From game camera pictures we learned that Zebra were not coming into the water holes until between 12-am and
4-am. So on the 8th and
final day of the hunt Will Smith (my PH) got permission for me to use a rifle
to hunt the zebra. There were too many zebras populating the 15,000 acres of
Konona West ranch; so the owner asked us to take a zebra if we could.
We woke up early and got right out after them at daylight. Right away we saw zebra standing in the road, so we jumped out of the back of the
truck and put a stalk on them. However, they somehow busted us and
left the party before it actually every started.
We then climbed a
rather large Koppie (rocky hill; small mountain) and got several
hundred feet above the bush country and glassed for zebras below.
Soon we spotted some Zebra several hundred yards from the base of of
the Koppie we were on; so the chase was on. We climbed down the Koppie
and put a stalk on the zebra.
When we got to the area we spotted
them at we heard them and could smell them pretty well. Will glassed a
nice mare at about 100 yards straight out, looking right at us and told
me to get ready to shoot. I laid down on the rock to get a good rest
for the shot; lined up the crossed hairs, and pulled the trigger:
“Click” was all that was heard. I had forgotten to close the bolt all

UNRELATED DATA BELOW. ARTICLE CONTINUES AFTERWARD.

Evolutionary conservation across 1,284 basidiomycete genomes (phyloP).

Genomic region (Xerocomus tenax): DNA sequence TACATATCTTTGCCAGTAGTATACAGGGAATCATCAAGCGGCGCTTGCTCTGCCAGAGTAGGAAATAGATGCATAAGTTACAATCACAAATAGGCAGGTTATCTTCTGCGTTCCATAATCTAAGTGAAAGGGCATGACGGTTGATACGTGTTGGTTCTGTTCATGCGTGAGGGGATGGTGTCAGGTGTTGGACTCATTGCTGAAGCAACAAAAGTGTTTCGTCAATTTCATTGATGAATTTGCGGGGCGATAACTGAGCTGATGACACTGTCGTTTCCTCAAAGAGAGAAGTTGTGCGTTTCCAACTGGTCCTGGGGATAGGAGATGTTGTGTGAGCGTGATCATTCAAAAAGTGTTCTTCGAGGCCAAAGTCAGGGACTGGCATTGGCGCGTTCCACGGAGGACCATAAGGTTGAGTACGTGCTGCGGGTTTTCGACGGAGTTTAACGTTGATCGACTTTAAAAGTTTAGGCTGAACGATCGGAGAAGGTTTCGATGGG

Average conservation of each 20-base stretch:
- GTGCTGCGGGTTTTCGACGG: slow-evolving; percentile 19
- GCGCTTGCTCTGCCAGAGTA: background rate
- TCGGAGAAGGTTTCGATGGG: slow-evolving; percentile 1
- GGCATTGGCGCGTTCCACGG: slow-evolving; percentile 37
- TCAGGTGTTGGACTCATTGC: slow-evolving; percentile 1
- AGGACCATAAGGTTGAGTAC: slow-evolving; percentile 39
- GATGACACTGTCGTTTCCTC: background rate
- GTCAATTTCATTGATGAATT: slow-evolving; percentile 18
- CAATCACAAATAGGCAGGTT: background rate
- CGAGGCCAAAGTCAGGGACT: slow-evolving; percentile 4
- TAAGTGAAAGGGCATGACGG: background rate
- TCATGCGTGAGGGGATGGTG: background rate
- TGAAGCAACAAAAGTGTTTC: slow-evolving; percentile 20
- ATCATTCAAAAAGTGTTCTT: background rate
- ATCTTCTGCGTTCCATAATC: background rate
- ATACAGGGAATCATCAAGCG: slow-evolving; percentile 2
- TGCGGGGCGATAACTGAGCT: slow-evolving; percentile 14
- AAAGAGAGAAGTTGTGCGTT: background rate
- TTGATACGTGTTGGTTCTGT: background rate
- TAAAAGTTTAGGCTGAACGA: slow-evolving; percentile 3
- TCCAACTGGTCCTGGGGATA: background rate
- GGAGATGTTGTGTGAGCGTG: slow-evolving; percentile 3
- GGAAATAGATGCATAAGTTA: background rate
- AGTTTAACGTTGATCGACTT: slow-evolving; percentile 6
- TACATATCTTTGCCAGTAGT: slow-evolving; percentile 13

So, I closed it; however, did not rework the action and when
the zebra actually walked into about 40 yards it clicked again. Just
then my PH told me the camera stopped working and not to take a shot
unless I wanted it to be taken with out footage for viewing. So we
pulled out and started to regather our composure.
Meanwhile the zebra
ran far away; so, we began to stalk them all around the 15,000 acres. We climbed many more rather high Kippie’s, and continued to glass the entire
range in view.
lunch we began drove around the free ranging area; we were running
along the fence line and following some Ostriches when we crossed a dry
river bed. Coming up on the other side we stopped to get pictures of
the rather large birds when to my surprise I caught a glimpse of a fine
Hart mans zebra trotting away from us about 30 yards away.
pointing it out to my PH, he instructed me to get out of the truck and
he guided me back to the river bed about 100 yards or so, and then up
the river a couple hundred yards — hoping to cut off the zebra.
We did — I saw the zebra through the bush, coming right at us. Will pulled me over to the edge of the river bank and I kneeled
down to get ready for a shot. I zeroed in on the right leg and pulled
the trigger from only 50 yards away; nearly close enough to have taken
the shot with my bow. The bullet entered in the front leg breaking it
and entering the heart and lung area. The stallion spun around and my
second shot anchored him.
At last I had my zebra. It was a fine
Hartmans mountain zebra stallion. He was a very old specimen; his
teeth were quite worn down. He was probably in his last year of life.
However, he had survived for
many years; avoiding the leopards and cheetas that regularly kill game
in the area.